Saying "our democracy is under attack from within," Mr. Jealous helped rally public support against voter ID laws, some of which were struck down or limited before election day. Meanwhile, his organization registered more than 1 million new voters and brought more than 2.5 million to the polls, significantly more than the NAACP managed in the historic 2008 election, when the nation chose its first African-American president. Meanwhile, Mr. Jealous continued to fight against racial profiling and mass incarceration, and he helped bring public attention to the Trayvon Martin case. In November, he announced that the NAACP would make the repeal of Maryalnd’s death penalty a top priority in 2013.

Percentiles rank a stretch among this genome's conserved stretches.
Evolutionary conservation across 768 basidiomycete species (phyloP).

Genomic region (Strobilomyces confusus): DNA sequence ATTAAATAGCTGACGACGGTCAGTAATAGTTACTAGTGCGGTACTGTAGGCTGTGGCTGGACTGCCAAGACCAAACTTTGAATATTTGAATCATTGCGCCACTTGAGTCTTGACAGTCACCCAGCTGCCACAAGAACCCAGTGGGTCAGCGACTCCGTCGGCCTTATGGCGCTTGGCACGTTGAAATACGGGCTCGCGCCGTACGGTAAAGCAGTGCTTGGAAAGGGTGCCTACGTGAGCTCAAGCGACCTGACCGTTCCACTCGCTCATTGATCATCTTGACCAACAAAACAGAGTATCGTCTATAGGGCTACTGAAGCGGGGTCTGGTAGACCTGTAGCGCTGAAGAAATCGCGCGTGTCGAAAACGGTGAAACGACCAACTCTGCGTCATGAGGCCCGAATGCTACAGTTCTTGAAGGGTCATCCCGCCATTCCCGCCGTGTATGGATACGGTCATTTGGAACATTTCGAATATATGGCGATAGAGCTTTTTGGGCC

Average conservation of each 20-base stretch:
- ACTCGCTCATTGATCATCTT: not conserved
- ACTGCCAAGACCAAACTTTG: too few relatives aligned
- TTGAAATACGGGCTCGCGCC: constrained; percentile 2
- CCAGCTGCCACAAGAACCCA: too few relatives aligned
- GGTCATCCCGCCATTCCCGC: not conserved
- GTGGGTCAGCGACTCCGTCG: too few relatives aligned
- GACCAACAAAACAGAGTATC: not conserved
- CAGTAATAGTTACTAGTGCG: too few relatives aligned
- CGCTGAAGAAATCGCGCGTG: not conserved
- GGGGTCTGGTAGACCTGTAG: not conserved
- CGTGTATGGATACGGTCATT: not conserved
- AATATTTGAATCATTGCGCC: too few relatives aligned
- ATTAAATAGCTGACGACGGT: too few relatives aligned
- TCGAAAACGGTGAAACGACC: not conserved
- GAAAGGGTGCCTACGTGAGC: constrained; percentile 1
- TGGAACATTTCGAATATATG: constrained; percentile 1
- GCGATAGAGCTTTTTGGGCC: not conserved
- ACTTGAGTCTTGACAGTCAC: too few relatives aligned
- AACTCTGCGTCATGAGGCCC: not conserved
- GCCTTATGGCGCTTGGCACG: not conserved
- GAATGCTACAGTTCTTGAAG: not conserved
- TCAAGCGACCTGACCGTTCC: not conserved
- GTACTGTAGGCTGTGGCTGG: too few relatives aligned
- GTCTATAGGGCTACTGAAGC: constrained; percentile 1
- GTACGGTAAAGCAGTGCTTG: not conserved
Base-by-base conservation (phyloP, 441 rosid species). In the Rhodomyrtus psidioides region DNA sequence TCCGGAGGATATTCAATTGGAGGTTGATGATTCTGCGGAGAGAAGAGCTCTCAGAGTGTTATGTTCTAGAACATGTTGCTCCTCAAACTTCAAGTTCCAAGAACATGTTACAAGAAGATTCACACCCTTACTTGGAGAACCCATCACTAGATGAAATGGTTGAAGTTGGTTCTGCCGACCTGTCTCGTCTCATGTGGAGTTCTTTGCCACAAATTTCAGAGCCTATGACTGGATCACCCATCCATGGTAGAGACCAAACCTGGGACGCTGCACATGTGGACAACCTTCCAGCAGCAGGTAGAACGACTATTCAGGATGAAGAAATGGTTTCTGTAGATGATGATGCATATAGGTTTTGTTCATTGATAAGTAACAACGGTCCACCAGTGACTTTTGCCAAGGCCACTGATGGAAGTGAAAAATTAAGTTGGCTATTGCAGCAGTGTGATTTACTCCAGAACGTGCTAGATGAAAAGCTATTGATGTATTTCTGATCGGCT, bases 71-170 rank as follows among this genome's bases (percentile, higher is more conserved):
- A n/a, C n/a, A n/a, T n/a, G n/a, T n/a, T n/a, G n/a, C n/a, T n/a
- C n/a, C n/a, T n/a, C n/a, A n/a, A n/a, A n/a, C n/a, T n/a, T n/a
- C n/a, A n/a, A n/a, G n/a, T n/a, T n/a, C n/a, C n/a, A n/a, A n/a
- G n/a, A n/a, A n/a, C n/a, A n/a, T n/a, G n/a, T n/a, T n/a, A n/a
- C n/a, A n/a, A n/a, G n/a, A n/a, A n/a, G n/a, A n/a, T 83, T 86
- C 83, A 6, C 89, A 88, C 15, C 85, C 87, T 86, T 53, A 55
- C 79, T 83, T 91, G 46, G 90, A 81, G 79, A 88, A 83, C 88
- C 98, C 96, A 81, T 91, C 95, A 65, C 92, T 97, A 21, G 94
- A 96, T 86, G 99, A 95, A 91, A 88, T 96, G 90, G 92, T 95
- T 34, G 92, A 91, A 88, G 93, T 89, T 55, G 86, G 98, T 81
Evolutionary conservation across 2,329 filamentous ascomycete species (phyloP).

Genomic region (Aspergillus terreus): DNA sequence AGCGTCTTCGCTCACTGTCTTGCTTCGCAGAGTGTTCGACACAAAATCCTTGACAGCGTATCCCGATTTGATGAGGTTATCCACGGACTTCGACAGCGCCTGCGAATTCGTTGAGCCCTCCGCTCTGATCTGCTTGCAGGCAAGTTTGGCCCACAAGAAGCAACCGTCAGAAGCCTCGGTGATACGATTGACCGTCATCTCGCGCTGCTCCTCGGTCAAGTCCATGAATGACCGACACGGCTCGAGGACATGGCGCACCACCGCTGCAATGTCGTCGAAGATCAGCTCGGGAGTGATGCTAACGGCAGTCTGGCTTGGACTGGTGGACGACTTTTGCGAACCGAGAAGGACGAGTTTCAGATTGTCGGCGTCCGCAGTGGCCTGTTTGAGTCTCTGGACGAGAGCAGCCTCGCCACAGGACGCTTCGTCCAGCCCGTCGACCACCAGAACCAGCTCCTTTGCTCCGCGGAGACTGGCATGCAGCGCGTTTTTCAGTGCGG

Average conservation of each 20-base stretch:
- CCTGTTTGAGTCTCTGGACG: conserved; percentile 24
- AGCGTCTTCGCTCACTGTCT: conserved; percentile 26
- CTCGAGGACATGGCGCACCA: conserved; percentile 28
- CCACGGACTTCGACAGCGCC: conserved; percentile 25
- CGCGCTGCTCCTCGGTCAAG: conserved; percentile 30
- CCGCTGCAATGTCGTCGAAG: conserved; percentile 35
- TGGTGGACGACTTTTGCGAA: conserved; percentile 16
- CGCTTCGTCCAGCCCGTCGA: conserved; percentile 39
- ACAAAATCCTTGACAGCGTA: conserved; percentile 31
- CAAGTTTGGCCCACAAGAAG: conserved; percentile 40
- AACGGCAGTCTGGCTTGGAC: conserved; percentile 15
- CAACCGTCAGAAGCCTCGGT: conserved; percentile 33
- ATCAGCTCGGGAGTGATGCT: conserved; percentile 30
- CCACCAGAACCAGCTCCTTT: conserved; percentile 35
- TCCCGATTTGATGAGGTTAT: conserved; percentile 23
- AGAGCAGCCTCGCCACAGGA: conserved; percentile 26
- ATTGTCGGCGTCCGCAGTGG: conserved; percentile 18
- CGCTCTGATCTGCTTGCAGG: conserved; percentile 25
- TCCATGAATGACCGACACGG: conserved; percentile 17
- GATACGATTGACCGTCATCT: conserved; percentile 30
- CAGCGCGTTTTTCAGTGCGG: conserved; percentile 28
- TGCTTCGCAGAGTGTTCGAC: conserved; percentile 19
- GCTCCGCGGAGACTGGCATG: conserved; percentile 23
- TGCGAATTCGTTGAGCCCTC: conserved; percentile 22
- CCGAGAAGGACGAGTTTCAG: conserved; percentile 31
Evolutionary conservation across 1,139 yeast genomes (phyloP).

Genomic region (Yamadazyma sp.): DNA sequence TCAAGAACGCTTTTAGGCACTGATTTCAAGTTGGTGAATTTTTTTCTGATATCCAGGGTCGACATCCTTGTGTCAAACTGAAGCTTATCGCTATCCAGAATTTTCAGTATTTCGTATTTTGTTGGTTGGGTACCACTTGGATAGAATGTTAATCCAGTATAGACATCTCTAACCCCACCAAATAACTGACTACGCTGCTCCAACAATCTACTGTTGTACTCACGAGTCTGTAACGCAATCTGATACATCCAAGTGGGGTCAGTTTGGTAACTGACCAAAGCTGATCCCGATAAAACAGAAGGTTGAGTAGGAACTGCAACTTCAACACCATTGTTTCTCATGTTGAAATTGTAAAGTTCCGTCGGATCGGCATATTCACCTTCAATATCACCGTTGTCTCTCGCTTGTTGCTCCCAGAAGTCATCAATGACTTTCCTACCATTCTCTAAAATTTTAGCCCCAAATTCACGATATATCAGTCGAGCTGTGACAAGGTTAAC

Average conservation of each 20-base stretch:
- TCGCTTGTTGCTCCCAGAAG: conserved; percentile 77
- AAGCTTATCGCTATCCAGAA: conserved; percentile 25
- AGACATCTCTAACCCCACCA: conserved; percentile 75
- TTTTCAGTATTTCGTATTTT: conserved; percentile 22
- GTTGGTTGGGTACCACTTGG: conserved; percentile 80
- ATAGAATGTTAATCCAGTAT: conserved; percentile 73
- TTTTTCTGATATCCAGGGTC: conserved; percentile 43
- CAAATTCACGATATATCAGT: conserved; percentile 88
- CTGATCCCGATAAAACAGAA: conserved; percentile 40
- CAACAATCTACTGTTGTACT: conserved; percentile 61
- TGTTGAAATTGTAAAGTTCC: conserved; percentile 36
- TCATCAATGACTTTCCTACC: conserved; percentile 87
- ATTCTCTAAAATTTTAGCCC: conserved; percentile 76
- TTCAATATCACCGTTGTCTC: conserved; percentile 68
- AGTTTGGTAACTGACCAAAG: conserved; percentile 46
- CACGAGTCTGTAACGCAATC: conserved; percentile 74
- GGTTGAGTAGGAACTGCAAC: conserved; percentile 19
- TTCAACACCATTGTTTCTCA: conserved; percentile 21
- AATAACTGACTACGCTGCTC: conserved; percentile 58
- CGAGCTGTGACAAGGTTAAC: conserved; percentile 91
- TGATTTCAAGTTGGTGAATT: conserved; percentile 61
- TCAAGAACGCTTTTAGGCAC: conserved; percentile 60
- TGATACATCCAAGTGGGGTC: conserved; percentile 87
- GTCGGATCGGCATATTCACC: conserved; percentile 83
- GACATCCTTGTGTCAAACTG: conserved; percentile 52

His efforts earned him the 2012 Puffin/Nation Prize for Creative Citizenship, awarded annually "to an individual who has challenged the status quo through distinctive, courageous, imaginative, and socially responsible work of significance." Puffin Foundation President Perry Rosenstein called Mr. Jealous "a front-line fighter of justice and equality, and a visionary who sees the interconnected nature of all kinds of human rights struggles."